The state opposed the expungement, arguing that the petitioner had multiple offenses, and that if the petitioner was to be granted relief, he should only be allowed to expunge one case. The trial court agreed with the state, and expunged records pertaining to the November 29 offense. The trial court refused to expunge petitioner’s non-judicial records because they were separate from the November 29 charges, and did not involve a single arrest or incident. The trial court refused to expunge petitioner’s judicial records because he had multiple offenses. The Florida Court of Appeals reversed the trial court’s decision.
The court of appeals determined that Section 943.0585, relating to expungement of non-judicial records, authorized the courts to expunge records relating to one arrest or one incident. The court of appeals held that the statute did not establish that courts may expunge records to one arrest so long as there is only one incident. The appeals court stated that the Legislature contemplated expungement for multiple criminal acts, and because petitioner’s offenses related to one arrest, then expungement could be granted for all offenses relating to the arrest.
The court of appeals also determined that Rule 3.692 only allowed a court to deny expungement in its discretion if there was a good reason for denial based on the facts and circumstances of the case. The appeals court held that denying a request solely because the petitioner has multiple offenses is an abuse of discretion. The court of appeals stated that all the facts and circumstances of the petitioner’s case must be taken into account. As a result, the appeals court concluded that the trial court abused its discretion in denying expungement of judicial records solely because petitioner had multiple offenses.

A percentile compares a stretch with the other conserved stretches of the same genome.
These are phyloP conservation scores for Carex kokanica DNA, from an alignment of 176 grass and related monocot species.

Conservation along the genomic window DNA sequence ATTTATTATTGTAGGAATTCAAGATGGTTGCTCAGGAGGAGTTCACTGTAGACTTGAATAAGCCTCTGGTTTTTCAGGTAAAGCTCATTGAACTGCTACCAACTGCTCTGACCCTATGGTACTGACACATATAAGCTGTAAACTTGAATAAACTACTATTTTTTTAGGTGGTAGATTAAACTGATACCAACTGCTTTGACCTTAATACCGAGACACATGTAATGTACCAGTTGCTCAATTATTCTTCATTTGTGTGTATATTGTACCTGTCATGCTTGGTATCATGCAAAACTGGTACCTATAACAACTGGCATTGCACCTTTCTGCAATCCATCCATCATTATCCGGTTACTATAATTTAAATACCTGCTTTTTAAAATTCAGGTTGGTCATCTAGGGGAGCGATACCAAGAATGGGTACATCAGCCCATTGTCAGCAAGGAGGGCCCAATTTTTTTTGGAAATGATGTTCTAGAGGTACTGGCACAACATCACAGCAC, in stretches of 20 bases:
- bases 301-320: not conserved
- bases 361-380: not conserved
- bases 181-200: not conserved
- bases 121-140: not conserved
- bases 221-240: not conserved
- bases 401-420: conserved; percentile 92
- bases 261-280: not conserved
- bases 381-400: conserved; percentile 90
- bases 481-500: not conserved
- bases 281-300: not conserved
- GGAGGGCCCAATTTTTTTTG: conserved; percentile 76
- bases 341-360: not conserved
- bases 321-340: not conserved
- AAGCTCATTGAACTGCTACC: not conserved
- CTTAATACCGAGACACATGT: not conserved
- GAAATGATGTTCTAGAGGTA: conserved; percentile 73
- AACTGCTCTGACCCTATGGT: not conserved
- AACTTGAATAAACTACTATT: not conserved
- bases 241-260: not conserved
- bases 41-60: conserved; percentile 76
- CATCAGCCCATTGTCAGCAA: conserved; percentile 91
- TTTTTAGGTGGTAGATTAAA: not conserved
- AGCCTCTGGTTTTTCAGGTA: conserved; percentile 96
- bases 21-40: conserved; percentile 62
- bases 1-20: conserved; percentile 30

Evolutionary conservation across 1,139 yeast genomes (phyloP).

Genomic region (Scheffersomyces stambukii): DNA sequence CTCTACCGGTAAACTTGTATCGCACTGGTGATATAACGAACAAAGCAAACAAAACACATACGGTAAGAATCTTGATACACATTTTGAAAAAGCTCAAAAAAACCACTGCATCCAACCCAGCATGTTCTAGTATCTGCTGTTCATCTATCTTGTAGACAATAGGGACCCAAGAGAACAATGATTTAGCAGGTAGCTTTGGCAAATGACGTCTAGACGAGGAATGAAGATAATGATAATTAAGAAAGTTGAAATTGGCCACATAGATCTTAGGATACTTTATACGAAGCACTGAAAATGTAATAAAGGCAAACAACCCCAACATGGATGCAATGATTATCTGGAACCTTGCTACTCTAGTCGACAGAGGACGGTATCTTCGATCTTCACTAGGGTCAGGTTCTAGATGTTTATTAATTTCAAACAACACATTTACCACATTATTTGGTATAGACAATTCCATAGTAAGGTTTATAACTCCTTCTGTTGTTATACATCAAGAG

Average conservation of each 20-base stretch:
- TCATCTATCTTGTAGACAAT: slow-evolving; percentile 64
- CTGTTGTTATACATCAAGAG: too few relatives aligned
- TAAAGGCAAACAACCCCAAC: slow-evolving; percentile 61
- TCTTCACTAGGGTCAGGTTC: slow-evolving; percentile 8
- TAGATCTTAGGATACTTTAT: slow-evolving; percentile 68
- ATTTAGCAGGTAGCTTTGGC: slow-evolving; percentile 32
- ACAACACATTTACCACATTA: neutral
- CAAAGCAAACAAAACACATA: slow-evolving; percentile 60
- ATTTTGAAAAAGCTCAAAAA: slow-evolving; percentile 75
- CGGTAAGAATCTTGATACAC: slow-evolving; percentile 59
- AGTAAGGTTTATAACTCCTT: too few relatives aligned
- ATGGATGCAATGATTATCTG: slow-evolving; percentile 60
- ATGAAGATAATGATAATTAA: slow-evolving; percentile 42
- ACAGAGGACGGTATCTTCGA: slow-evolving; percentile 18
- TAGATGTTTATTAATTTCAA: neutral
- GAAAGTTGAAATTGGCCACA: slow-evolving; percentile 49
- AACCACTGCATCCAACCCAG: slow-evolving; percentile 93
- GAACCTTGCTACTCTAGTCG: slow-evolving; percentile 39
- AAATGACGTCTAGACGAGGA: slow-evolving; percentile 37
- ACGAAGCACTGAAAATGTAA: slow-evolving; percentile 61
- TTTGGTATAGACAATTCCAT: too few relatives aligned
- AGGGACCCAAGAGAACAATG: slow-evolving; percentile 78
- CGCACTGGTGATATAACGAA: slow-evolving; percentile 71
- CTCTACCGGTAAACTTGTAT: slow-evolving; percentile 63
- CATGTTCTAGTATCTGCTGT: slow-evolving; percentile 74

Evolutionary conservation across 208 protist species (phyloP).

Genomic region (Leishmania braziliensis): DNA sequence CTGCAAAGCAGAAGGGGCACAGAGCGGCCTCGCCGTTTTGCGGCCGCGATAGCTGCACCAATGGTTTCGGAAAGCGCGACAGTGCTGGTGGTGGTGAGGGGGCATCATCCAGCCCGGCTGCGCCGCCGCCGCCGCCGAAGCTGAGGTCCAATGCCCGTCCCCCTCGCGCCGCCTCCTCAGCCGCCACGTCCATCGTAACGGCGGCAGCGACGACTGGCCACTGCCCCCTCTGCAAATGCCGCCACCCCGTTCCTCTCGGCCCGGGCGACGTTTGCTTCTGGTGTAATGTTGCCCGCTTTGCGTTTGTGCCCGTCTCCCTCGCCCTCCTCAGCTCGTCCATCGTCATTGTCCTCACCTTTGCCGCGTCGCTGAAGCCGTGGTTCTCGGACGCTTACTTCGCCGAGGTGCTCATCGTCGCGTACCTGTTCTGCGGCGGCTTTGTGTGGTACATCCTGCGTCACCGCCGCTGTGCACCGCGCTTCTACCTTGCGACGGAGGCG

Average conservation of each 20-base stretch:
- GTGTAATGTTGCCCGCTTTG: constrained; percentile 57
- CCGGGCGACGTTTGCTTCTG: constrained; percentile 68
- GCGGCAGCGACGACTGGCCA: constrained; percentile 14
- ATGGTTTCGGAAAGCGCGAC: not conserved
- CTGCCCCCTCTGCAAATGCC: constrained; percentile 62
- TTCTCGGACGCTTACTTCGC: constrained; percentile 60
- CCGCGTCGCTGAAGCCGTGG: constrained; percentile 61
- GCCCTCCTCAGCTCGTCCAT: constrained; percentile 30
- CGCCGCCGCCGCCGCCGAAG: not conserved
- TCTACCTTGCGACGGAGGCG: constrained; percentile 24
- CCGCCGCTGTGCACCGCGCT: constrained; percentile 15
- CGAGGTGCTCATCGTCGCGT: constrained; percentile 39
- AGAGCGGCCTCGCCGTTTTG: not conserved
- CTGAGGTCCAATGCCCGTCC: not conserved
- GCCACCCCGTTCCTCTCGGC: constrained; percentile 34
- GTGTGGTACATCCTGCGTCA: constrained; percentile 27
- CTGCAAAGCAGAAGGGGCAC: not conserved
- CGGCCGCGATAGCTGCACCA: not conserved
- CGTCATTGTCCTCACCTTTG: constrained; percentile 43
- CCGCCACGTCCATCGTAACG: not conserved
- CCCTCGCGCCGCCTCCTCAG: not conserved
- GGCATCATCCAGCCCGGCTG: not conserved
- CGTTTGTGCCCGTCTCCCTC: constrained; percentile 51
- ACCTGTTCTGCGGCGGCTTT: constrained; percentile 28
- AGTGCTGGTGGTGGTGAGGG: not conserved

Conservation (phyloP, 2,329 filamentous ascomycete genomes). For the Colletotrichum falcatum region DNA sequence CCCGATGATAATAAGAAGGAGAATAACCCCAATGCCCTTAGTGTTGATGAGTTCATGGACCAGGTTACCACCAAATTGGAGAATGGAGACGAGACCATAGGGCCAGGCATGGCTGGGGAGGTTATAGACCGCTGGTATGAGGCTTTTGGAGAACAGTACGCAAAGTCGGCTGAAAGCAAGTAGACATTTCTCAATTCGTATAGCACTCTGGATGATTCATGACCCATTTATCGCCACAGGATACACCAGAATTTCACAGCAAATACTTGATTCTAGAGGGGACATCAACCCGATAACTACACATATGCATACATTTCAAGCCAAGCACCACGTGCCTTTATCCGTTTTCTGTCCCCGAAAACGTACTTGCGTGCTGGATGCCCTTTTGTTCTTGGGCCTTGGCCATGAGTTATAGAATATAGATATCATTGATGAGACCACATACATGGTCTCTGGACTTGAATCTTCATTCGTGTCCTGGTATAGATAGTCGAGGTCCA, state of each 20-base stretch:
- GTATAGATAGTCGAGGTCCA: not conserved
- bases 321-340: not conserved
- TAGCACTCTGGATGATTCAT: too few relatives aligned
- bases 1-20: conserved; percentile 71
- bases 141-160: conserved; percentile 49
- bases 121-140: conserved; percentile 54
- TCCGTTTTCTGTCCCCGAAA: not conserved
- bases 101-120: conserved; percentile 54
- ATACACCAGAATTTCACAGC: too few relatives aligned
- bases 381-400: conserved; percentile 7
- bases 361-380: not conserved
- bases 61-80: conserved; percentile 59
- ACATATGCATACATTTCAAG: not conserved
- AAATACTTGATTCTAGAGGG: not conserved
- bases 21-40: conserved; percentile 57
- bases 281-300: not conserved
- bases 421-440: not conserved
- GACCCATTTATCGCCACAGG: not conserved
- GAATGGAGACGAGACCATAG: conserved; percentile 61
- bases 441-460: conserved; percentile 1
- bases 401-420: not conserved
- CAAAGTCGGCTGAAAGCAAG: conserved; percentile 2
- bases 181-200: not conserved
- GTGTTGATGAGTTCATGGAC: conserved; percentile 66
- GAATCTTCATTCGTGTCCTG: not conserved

The court of appeals thereby reversed the trial court’s decision and remanded the case to allow the trial court to reconsider the petitioner’s expungement request.
Key Language: Petitioner’s non-judicial arrest records could be expunged, despite state’s argument that expunction statute precludes expunction of multiple charges, as records concerned multiple charges, but only one arrest.
Fact that petitioner was charged with multiple offenses over period of three days, rather than for one isolated incident, did not warrant denial of petition for expungement of judicial records, as petitioner satisfied requirements of expungement rule and was thus presumptively entitled to expungement, absent good reason for denial based on facts and circumstances of petitioner’s case.
Expert Advise: “This case clarifies what authority a judge has for denying a petitioner’s expungement request when he or she has multiple offenses. Generally, if a petitioner has multiple arrests, he will be precluded from expunging his records under Section 943.0585. However, as this case illustrates, a petitioner with multiple offenses may still successfully expunge judicial and non-judicial records. This case therefore provides the perfect response to a prosecutor’s objection to expungement solely because a petitioner has multiple offenses.” -Attorney Mathew Higbee.